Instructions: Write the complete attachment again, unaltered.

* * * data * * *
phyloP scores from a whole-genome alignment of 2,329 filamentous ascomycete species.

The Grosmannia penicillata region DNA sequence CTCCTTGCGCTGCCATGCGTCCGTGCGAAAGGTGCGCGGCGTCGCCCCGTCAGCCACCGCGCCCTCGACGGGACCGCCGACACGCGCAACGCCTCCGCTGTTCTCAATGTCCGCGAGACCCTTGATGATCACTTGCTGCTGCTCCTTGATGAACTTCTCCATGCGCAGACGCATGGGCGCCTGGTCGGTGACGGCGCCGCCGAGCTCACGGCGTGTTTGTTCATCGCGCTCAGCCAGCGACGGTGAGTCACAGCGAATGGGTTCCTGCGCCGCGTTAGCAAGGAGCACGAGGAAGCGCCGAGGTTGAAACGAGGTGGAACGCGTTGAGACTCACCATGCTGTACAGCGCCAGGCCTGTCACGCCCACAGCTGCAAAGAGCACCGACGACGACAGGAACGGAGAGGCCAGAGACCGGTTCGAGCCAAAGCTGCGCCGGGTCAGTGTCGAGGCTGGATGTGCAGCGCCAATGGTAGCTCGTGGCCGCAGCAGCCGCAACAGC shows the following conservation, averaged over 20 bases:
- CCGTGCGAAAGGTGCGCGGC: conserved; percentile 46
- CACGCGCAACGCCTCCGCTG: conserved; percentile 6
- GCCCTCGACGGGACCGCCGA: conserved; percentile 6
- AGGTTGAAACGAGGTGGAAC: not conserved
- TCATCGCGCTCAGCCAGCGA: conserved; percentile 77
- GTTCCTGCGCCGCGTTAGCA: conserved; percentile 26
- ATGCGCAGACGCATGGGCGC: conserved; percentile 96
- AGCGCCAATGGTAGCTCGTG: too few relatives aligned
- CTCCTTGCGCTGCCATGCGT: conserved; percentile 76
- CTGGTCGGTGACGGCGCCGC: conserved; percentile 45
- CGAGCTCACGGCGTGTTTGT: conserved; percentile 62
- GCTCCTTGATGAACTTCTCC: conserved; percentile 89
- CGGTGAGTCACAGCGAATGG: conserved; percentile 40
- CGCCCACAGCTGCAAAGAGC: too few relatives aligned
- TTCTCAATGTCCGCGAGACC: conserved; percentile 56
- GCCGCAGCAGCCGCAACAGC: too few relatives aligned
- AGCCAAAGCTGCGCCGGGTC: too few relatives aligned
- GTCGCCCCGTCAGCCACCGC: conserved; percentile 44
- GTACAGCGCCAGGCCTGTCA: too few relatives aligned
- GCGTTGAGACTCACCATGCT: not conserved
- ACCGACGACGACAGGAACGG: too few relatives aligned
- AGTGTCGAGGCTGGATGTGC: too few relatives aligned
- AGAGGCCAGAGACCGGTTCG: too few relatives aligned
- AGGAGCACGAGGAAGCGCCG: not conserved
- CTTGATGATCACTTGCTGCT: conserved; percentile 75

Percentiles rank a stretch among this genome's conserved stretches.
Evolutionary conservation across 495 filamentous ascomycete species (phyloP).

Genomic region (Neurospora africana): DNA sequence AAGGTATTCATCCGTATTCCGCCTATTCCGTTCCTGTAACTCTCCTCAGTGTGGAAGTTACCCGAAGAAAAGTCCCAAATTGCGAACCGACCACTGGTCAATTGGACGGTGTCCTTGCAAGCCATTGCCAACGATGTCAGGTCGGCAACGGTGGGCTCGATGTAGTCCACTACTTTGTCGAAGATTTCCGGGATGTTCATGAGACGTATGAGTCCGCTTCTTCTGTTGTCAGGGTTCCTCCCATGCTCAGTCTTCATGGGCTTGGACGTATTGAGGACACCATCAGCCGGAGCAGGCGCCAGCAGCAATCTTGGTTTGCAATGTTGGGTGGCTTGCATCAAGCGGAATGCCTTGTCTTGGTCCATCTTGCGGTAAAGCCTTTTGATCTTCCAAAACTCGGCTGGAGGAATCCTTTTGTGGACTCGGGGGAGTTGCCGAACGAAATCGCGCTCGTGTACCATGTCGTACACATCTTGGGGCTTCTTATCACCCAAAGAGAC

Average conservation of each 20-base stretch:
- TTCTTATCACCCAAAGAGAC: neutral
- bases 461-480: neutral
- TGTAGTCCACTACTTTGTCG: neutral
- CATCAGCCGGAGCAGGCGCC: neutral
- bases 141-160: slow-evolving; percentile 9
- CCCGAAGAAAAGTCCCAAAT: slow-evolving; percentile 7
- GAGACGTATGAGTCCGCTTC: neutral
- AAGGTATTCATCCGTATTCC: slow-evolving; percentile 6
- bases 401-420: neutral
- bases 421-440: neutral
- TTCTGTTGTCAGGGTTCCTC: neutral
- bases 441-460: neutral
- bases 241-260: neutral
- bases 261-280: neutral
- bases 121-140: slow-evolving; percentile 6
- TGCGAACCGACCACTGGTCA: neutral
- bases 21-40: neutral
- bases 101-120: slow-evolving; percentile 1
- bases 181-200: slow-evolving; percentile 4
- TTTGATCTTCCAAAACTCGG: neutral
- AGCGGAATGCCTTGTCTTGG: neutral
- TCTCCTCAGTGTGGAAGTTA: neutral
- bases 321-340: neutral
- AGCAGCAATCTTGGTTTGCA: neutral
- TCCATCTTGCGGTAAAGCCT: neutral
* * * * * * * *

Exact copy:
phyloP scores from a whole-genome alignment of 2,329 filamentous ascomycete species.

The Grosmannia penicillata region DNA sequence CTCCTTGCGCTGCCATGCGTCCGTGCGAAAGGTGCGCGGCGTCGCCCCGTCAGCCACCGCGCCCTCGACGGGACCGCCGACACGCGCAACGCCTCCGCTGTTCTCAATGTCCGCGAGACCCTTGATGATCACTTGCTGCTGCTCCTTGATGAACTTCTCCATGCGCAGACGCATGGGCGCCTGGTCGGTGACGGCGCCGCCGAGCTCACGGCGTGTTTGTTCATCGCGCTCAGCCAGCGACGGTGAGTCACAGCGAATGGGTTCCTGCGCCGCGTTAGCAAGGAGCACGAGGAAGCGCCGAGGTTGAAACGAGGTGGAACGCGTTGAGACTCACCATGCTGTACAGCGCCAGGCCTGTCACGCCCACAGCTGCAAAGAGCACCGACGACGACAGGAACGGAGAGGCCAGAGACCGGTTCGAGCCAAAGCTGCGCCGGGTCAGTGTCGAGGCTGGATGTGCAGCGCCAATGGTAGCTCGTGGCCGCAGCAGCCGCAACAGC shows the following conservation, averaged over 20 bases:
- CCGTGCGAAAGGTGCGCGGC: conserved; percentile 46
- CACGCGCAACGCCTCCGCTG: conserved; percentile 6
- GCCCTCGACGGGACCGCCGA: conserved; percentile 6
- AGGTTGAAACGAGGTGGAAC: not conserved
- TCATCGCGCTCAGCCAGCGA: conserved; percentile 77
- GTTCCTGCGCCGCGTTAGCA: conserved; percentile 26
- ATGCGCAGACGCATGGGCGC: conserved; percentile 96
- AGCGCCAATGGTAGCTCGTG: too few relatives aligned
- CTCCTTGCGCTGCCATGCGT: conserved; percentile 76
- CTGGTCGGTGACGGCGCCGC: conserved; percentile 45
- CGAGCTCACGGCGTGTTTGT: conserved; percentile 62
- GCTCCTTGATGAACTTCTCC: conserved; percentile 89
- CGGTGAGTCACAGCGAATGG: conserved; percentile 40
- CGCCCACAGCTGCAAAGAGC: too few relatives aligned
- TTCTCAATGTCCGCGAGACC: conserved; percentile 56
- GCCGCAGCAGCCGCAACAGC: too few relatives aligned
- AGCCAAAGCTGCGCCGGGTC: too few relatives aligned
- GTCGCCCCGTCAGCCACCGC: conserved; percentile 44
- GTACAGCGCCAGGCCTGTCA: too few relatives aligned
- GCGTTGAGACTCACCATGCT: not conserved
- ACCGACGACGACAGGAACGG: too few relatives aligned
- AGTGTCGAGGCTGGATGTGC: too few relatives aligned
- AGAGGCCAGAGACCGGTTCG: too few relatives aligned
- AGGAGCACGAGGAAGCGCCG: not conserved
- CTTGATGATCACTTGCTGCT: conserved; percentile 75

Percentiles rank a stretch among this genome's conserved stretches.
Evolutionary conservation across 495 filamentous ascomycete species (phyloP).

Genomic region (Neurospora africana): DNA sequence AAGGTATTCATCCGTATTCCGCCTATTCCGTTCCTGTAACTCTCCTCAGTGTGGAAGTTACCCGAAGAAAAGTCCCAAATTGCGAACCGACCACTGGTCAATTGGACGGTGTCCTTGCAAGCCATTGCCAACGATGTCAGGTCGGCAACGGTGGGCTCGATGTAGTCCACTACTTTGTCGAAGATTTCCGGGATGTTCATGAGACGTATGAGTCCGCTTCTTCTGTTGTCAGGGTTCCTCCCATGCTCAGTCTTCATGGGCTTGGACGTATTGAGGACACCATCAGCCGGAGCAGGCGCCAGCAGCAATCTTGGTTTGCAATGTTGGGTGGCTTGCATCAAGCGGAATGCCTTGTCTTGGTCCATCTTGCGGTAAAGCCTTTTGATCTTCCAAAACTCGGCTGGAGGAATCCTTTTGTGGACTCGGGGGAGTTGCCGAACGAAATCGCGCTCGTGTACCATGTCGTACACATCTTGGGGCTTCTTATCACCCAAAGAGAC

Average conservation of each 20-base stretch:
- TTCTTATCACCCAAAGAGAC: neutral
- bases 461-480: neutral
- TGTAGTCCACTACTTTGTCG: neutral
- CATCAGCCGGAGCAGGCGCC: neutral
- bases 141-160: slow-evolving; percentile 9
- CCCGAAGAAAAGTCCCAAAT: slow-evolving; percentile 7
- GAGACGTATGAGTCCGCTTC: neutral
- AAGGTATTCATCCGTATTCC: slow-evolving; percentile 6
- bases 401-420: neutral
- bases 421-440: neutral
- TTCTGTTGTCAGGGTTCCTC: neutral
- bases 441-460: neutral
- bases 241-260: neutral
- bases 261-280: neutral
- bases 121-140: slow-evolving; percentile 6
- TGCGAACCGACCACTGGTCA: neutral
- bases 21-40: neutral
- bases 101-120: slow-evolving; percentile 1
- bases 181-200: slow-evolving; percentile 4
- TTTGATCTTCCAAAACTCGG: neutral
- AGCGGAATGCCTTGTCTTGG: neutral
- TCTCCTCAGTGTGGAAGTTA: neutral
- bases 321-340: neutral
- AGCAGCAATCTTGGTTTGCA: neutral
- TCCATCTTGCGGTAAAGCCT: neutral